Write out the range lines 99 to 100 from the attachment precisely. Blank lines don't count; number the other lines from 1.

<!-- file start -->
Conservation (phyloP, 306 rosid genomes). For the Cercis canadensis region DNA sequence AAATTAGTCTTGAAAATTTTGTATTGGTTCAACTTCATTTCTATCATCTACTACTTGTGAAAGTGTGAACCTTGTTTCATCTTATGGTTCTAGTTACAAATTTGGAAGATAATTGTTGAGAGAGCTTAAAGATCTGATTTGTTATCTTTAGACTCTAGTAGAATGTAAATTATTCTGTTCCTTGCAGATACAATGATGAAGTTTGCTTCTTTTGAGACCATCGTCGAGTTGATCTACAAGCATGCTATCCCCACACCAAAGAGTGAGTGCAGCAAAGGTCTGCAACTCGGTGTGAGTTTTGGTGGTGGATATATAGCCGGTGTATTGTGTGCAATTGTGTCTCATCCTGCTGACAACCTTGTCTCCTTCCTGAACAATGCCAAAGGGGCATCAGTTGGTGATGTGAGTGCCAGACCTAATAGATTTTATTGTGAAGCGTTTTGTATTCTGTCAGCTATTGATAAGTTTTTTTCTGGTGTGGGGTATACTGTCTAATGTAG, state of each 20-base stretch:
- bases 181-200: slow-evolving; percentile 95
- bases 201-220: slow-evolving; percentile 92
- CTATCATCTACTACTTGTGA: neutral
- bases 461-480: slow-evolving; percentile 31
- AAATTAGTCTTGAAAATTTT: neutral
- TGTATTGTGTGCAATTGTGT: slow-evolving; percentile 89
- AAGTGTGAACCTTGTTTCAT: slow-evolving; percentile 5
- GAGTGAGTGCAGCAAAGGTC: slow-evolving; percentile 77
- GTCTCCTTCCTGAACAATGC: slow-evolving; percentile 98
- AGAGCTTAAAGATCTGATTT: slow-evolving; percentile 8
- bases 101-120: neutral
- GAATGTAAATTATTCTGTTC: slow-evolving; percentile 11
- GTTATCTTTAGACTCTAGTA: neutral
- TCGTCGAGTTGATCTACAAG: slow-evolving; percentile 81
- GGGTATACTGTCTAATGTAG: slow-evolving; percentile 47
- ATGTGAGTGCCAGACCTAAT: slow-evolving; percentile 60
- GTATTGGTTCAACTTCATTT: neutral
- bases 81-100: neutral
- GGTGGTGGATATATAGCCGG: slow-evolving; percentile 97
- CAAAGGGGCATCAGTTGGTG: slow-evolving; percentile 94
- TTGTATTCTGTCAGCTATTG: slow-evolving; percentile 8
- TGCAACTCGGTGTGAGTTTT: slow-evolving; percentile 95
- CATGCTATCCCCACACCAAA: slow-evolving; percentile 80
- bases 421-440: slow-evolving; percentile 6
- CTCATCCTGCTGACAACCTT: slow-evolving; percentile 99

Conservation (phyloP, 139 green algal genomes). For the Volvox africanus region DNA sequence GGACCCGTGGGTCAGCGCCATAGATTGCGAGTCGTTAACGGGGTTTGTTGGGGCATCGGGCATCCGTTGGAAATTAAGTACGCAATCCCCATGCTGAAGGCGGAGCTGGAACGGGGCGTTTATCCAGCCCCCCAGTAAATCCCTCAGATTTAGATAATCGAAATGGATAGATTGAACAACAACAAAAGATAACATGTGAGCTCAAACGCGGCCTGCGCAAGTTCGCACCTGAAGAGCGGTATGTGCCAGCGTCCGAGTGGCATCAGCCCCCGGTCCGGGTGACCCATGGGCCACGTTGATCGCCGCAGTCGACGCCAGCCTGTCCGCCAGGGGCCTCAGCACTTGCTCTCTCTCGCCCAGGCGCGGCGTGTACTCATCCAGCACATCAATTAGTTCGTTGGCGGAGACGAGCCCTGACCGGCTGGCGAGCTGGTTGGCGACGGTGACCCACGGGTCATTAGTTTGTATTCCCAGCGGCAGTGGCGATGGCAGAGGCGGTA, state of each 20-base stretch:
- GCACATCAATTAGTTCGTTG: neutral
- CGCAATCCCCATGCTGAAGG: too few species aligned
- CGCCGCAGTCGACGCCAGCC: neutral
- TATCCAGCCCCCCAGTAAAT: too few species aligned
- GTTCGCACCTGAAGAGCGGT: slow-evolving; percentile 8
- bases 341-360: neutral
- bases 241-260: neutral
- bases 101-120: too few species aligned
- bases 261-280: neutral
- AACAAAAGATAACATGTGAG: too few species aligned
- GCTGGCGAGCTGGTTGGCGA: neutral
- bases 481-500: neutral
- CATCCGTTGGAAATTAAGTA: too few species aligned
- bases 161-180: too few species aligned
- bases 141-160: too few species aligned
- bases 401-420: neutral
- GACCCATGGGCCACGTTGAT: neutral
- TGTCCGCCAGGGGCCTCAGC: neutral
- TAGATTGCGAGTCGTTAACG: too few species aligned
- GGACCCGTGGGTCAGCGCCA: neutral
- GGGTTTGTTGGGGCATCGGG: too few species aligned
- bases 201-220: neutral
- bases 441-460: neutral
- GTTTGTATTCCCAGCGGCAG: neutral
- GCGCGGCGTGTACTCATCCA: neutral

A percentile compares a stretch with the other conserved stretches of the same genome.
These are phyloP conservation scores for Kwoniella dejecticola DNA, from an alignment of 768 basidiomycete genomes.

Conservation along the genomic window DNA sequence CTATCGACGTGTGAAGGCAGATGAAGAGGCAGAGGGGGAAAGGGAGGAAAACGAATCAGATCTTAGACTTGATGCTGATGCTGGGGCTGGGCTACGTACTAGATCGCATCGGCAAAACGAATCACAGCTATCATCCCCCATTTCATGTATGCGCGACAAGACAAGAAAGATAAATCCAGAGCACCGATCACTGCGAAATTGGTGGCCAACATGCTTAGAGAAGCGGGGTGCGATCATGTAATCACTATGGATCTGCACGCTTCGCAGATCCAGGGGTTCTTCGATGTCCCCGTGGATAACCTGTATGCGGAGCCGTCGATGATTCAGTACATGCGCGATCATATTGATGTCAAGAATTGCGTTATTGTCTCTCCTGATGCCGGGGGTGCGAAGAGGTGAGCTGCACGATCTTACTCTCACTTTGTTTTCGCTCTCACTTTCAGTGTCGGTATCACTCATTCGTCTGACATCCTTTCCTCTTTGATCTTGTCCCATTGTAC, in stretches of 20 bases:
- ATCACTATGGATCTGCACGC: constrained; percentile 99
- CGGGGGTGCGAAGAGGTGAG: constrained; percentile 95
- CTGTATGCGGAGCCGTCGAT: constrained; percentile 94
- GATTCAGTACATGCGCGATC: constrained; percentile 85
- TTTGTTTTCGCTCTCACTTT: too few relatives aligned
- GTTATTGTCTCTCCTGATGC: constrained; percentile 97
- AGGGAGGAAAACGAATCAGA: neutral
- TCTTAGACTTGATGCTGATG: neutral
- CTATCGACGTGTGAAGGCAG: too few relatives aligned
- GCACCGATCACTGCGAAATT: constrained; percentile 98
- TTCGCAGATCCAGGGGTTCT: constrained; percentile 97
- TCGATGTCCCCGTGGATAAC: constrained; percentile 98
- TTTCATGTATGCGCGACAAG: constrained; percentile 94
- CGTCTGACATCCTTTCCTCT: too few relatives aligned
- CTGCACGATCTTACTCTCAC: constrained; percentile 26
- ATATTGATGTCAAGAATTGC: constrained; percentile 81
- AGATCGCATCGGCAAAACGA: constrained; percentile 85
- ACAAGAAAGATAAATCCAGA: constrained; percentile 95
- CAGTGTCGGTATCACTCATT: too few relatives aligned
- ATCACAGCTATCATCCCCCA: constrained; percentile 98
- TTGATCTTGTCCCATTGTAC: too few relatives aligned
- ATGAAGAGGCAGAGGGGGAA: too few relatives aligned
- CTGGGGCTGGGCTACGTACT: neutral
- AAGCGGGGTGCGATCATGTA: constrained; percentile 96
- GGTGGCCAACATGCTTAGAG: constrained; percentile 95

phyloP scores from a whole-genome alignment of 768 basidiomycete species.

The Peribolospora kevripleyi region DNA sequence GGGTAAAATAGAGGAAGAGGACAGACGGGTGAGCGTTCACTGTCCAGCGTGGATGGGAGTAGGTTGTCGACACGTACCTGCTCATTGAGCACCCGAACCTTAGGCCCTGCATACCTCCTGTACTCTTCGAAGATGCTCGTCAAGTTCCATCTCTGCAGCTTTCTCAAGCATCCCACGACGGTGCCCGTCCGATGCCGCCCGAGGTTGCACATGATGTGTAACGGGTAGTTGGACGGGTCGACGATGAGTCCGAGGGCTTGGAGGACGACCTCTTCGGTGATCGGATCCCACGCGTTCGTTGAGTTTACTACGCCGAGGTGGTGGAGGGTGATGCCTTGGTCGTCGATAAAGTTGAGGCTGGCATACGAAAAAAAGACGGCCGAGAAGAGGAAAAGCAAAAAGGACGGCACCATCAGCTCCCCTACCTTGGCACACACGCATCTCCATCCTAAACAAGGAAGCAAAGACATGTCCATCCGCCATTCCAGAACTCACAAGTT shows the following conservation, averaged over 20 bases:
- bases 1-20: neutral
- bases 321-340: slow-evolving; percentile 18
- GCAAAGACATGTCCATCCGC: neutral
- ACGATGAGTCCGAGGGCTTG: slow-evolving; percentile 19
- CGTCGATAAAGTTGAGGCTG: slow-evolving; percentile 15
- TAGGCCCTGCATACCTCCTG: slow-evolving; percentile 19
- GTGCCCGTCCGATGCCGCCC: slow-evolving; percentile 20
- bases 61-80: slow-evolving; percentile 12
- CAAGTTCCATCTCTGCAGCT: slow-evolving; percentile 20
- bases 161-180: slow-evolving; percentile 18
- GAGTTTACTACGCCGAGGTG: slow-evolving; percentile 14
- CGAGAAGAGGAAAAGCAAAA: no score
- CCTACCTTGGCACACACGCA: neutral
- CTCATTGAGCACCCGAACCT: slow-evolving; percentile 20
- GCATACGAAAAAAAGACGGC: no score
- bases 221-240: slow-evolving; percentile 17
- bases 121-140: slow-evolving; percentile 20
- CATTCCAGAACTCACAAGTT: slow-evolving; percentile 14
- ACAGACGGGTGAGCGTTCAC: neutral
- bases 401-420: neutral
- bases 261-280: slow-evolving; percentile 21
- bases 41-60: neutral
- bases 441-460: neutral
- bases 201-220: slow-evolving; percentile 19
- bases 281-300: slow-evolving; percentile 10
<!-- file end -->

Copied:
- bases 121-140: slow-evolving; percentile 20
- CATTCCAGAACTCACAAGTT: slow-evolving; percentile 14